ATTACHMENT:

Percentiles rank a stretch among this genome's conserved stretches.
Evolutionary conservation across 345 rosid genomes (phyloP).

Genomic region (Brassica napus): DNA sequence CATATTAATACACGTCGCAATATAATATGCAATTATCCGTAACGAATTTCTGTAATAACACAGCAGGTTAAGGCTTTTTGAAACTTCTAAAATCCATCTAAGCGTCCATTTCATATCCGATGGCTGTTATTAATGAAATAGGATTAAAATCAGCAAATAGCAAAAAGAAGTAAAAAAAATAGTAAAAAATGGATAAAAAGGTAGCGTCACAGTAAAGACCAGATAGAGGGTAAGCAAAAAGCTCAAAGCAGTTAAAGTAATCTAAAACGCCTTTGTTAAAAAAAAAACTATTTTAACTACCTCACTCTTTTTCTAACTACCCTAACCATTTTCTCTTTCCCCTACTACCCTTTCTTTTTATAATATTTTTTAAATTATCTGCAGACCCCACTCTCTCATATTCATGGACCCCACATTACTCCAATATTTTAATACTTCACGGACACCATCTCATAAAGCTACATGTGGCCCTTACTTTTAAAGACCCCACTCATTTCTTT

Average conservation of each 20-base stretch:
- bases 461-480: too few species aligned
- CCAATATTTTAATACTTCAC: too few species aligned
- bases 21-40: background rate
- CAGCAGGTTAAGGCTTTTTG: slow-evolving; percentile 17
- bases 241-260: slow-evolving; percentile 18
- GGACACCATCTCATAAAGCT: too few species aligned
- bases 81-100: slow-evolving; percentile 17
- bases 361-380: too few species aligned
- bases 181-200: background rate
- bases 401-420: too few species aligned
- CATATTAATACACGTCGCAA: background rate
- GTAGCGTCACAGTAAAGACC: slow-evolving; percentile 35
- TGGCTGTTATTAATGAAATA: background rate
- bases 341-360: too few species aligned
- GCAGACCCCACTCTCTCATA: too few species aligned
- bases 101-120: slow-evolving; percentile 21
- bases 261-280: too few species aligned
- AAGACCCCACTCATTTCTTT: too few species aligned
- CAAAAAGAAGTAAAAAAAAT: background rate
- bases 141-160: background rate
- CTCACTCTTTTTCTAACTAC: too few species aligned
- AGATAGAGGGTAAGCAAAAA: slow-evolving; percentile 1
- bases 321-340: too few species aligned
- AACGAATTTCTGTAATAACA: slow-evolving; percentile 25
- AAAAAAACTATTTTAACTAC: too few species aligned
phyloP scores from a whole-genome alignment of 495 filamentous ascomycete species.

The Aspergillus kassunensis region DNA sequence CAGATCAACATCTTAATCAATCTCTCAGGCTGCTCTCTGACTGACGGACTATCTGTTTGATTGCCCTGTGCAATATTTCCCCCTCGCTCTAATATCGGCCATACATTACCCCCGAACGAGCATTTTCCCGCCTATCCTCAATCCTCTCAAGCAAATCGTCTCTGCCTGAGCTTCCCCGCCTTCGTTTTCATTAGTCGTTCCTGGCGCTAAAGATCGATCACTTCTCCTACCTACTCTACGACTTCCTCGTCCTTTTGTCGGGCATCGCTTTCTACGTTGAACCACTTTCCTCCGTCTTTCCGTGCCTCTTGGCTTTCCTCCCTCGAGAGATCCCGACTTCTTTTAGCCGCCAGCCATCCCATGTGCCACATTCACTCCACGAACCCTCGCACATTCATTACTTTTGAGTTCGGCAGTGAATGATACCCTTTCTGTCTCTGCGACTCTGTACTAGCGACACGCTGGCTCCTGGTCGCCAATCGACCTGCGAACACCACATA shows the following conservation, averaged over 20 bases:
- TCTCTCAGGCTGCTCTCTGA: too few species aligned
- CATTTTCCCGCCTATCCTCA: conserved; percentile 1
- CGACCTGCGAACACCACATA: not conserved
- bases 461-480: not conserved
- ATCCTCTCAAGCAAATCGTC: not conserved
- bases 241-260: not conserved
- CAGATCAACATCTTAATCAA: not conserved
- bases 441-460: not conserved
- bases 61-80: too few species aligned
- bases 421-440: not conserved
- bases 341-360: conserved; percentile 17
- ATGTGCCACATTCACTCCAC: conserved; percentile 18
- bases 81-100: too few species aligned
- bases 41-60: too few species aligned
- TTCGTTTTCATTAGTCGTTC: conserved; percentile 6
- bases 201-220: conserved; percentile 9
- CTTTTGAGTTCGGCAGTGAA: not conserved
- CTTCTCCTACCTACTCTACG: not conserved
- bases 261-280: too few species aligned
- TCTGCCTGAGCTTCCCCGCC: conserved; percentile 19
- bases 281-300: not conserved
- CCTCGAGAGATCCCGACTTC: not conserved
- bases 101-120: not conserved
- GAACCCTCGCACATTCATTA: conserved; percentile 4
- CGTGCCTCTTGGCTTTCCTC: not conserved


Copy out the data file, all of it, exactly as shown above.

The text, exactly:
Percentiles rank a stretch among this genome's conserved stretches.
Evolutionary conservation across 345 rosid genomes (phyloP).

Genomic region (Brassica napus): DNA sequence CATATTAATACACGTCGCAATATAATATGCAATTATCCGTAACGAATTTCTGTAATAACACAGCAGGTTAAGGCTTTTTGAAACTTCTAAAATCCATCTAAGCGTCCATTTCATATCCGATGGCTGTTATTAATGAAATAGGATTAAAATCAGCAAATAGCAAAAAGAAGTAAAAAAAATAGTAAAAAATGGATAAAAAGGTAGCGTCACAGTAAAGACCAGATAGAGGGTAAGCAAAAAGCTCAAAGCAGTTAAAGTAATCTAAAACGCCTTTGTTAAAAAAAAAACTATTTTAACTACCTCACTCTTTTTCTAACTACCCTAACCATTTTCTCTTTCCCCTACTACCCTTTCTTTTTATAATATTTTTTAAATTATCTGCAGACCCCACTCTCTCATATTCATGGACCCCACATTACTCCAATATTTTAATACTTCACGGACACCATCTCATAAAGCTACATGTGGCCCTTACTTTTAAAGACCCCACTCATTTCTTT

Average conservation of each 20-base stretch:
- bases 461-480: too few species aligned
- CCAATATTTTAATACTTCAC: too few species aligned
- bases 21-40: background rate
- CAGCAGGTTAAGGCTTTTTG: slow-evolving; percentile 17
- bases 241-260: slow-evolving; percentile 18
- GGACACCATCTCATAAAGCT: too few species aligned
- bases 81-100: slow-evolving; percentile 17
- bases 361-380: too few species aligned
- bases 181-200: background rate
- bases 401-420: too few species aligned
- CATATTAATACACGTCGCAA: background rate
- GTAGCGTCACAGTAAAGACC: slow-evolving; percentile 35
- TGGCTGTTATTAATGAAATA: background rate
- bases 341-360: too few species aligned
- GCAGACCCCACTCTCTCATA: too few species aligned
- bases 101-120: slow-evolving; percentile 21
- bases 261-280: too few species aligned
- AAGACCCCACTCATTTCTTT: too few species aligned
- CAAAAAGAAGTAAAAAAAAT: background rate
- bases 141-160: background rate
- CTCACTCTTTTTCTAACTAC: too few species aligned
- AGATAGAGGGTAAGCAAAAA: slow-evolving; percentile 1
- bases 321-340: too few species aligned
- AACGAATTTCTGTAATAACA: slow-evolving; percentile 25
- AAAAAAACTATTTTAACTAC: too few species aligned
phyloP scores from a whole-genome alignment of 495 filamentous ascomycete species.

The Aspergillus kassunensis region DNA sequence CAGATCAACATCTTAATCAATCTCTCAGGCTGCTCTCTGACTGACGGACTATCTGTTTGATTGCCCTGTGCAATATTTCCCCCTCGCTCTAATATCGGCCATACATTACCCCCGAACGAGCATTTTCCCGCCTATCCTCAATCCTCTCAAGCAAATCGTCTCTGCCTGAGCTTCCCCGCCTTCGTTTTCATTAGTCGTTCCTGGCGCTAAAGATCGATCACTTCTCCTACCTACTCTACGACTTCCTCGTCCTTTTGTCGGGCATCGCTTTCTACGTTGAACCACTTTCCTCCGTCTTTCCGTGCCTCTTGGCTTTCCTCCCTCGAGAGATCCCGACTTCTTTTAGCCGCCAGCCATCCCATGTGCCACATTCACTCCACGAACCCTCGCACATTCATTACTTTTGAGTTCGGCAGTGAATGATACCCTTTCTGTCTCTGCGACTCTGTACTAGCGACACGCTGGCTCCTGGTCGCCAATCGACCTGCGAACACCACATA shows the following conservation, averaged over 20 bases:
- TCTCTCAGGCTGCTCTCTGA: too few species aligned
- CATTTTCCCGCCTATCCTCA: conserved; percentile 1
- CGACCTGCGAACACCACATA: not conserved
- bases 461-480: not conserved
- ATCCTCTCAAGCAAATCGTC: not conserved
- bases 241-260: not conserved
- CAGATCAACATCTTAATCAA: not conserved
- bases 441-460: not conserved
- bases 61-80: too few species aligned
- bases 421-440: not conserved
- bases 341-360: conserved; percentile 17
- ATGTGCCACATTCACTCCAC: conserved; percentile 18
- bases 81-100: too few species aligned
- bases 41-60: too few species aligned
- TTCGTTTTCATTAGTCGTTC: conserved; percentile 6
- bases 201-220: conserved; percentile 9
- CTTTTGAGTTCGGCAGTGAA: not conserved
- CTTCTCCTACCTACTCTACG: not conserved
- bases 261-280: too few species aligned
- TCTGCCTGAGCTTCCCCGCC: conserved; percentile 19
- bases 281-300: not conserved
- CCTCGAGAGATCCCGACTTC: not conserved
- bases 101-120: not conserved
- GAACCCTCGCACATTCATTA: conserved; percentile 4
- CGTGCCTCTTGGCTTTCCTC: not conserved